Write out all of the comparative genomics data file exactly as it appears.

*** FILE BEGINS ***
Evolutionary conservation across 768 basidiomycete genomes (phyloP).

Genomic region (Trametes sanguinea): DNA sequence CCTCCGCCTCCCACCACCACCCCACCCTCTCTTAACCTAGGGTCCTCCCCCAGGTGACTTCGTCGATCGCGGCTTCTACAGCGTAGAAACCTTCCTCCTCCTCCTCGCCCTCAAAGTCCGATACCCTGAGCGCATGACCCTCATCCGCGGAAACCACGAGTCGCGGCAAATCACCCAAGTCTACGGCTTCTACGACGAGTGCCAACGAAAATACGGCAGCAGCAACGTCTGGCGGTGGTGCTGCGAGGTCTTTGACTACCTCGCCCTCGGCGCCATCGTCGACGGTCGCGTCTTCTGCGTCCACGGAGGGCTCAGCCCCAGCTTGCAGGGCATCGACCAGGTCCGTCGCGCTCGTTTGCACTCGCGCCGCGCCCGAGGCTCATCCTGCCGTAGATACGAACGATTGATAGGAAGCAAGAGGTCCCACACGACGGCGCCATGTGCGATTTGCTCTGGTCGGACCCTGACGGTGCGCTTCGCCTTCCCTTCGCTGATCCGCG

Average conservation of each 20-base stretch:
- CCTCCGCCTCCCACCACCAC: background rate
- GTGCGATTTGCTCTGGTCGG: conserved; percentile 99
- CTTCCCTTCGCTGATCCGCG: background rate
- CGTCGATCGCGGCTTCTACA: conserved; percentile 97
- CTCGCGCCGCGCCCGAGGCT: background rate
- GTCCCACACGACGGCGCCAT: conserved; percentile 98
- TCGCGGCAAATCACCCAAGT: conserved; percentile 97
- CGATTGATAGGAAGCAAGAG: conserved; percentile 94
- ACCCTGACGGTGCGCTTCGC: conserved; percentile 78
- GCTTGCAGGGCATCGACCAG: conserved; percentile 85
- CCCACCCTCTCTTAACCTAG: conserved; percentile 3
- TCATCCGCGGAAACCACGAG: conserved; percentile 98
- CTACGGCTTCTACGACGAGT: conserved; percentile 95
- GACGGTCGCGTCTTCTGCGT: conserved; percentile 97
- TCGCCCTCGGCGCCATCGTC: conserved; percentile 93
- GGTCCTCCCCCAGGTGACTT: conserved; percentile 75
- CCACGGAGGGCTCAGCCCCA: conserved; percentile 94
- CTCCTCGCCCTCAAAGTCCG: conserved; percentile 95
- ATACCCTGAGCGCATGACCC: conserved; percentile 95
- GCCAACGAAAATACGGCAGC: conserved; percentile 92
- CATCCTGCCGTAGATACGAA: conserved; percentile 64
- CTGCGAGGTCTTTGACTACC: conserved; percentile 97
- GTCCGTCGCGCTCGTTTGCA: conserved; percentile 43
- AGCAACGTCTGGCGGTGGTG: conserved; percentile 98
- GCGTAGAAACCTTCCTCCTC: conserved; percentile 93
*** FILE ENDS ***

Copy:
Evolutionary conservation across 768 basidiomycete genomes (phyloP).

Genomic region (Trametes sanguinea): DNA sequence CCTCCGCCTCCCACCACCACCCCACCCTCTCTTAACCTAGGGTCCTCCCCCAGGTGACTTCGTCGATCGCGGCTTCTACAGCGTAGAAACCTTCCTCCTCCTCCTCGCCCTCAAAGTCCGATACCCTGAGCGCATGACCCTCATCCGCGGAAACCACGAGTCGCGGCAAATCACCCAAGTCTACGGCTTCTACGACGAGTGCCAACGAAAATACGGCAGCAGCAACGTCTGGCGGTGGTGCTGCGAGGTCTTTGACTACCTCGCCCTCGGCGCCATCGTCGACGGTCGCGTCTTCTGCGTCCACGGAGGGCTCAGCCCCAGCTTGCAGGGCATCGACCAGGTCCGTCGCGCTCGTTTGCACTCGCGCCGCGCCCGAGGCTCATCCTGCCGTAGATACGAACGATTGATAGGAAGCAAGAGGTCCCACACGACGGCGCCATGTGCGATTTGCTCTGGTCGGACCCTGACGGTGCGCTTCGCCTTCCCTTCGCTGATCCGCG

Average conservation of each 20-base stretch:
- CCTCCGCCTCCCACCACCAC: background rate
- GTGCGATTTGCTCTGGTCGG: conserved; percentile 99
- CTTCCCTTCGCTGATCCGCG: background rate
- CGTCGATCGCGGCTTCTACA: conserved; percentile 97
- CTCGCGCCGCGCCCGAGGCT: background rate
- GTCCCACACGACGGCGCCAT: conserved; percentile 98
- TCGCGGCAAATCACCCAAGT: conserved; percentile 97
- CGATTGATAGGAAGCAAGAG: conserved; percentile 94
- ACCCTGACGGTGCGCTTCGC: conserved; percentile 78
- GCTTGCAGGGCATCGACCAG: conserved; percentile 85
- CCCACCCTCTCTTAACCTAG: conserved; percentile 3
- TCATCCGCGGAAACCACGAG: conserved; percentile 98
- CTACGGCTTCTACGACGAGT: conserved; percentile 95
- GACGGTCGCGTCTTCTGCGT: conserved; percentile 97
- TCGCCCTCGGCGCCATCGTC: conserved; percentile 93
- GGTCCTCCCCCAGGTGACTT: conserved; percentile 75
- CCACGGAGGGCTCAGCCCCA: conserved; percentile 94
- CTCCTCGCCCTCAAAGTCCG: conserved; percentile 95
- ATACCCTGAGCGCATGACCC: conserved; percentile 95
- GCCAACGAAAATACGGCAGC: conserved; percentile 92
- CATCCTGCCGTAGATACGAA: conserved; percentile 64
- CTGCGAGGTCTTTGACTACC: conserved; percentile 97
- GTCCGTCGCGCTCGTTTGCA: conserved; percentile 43
- AGCAACGTCTGGCGGTGGTG: conserved; percentile 98
- GCGTAGAAACCTTCCTCCTC: conserved; percentile 93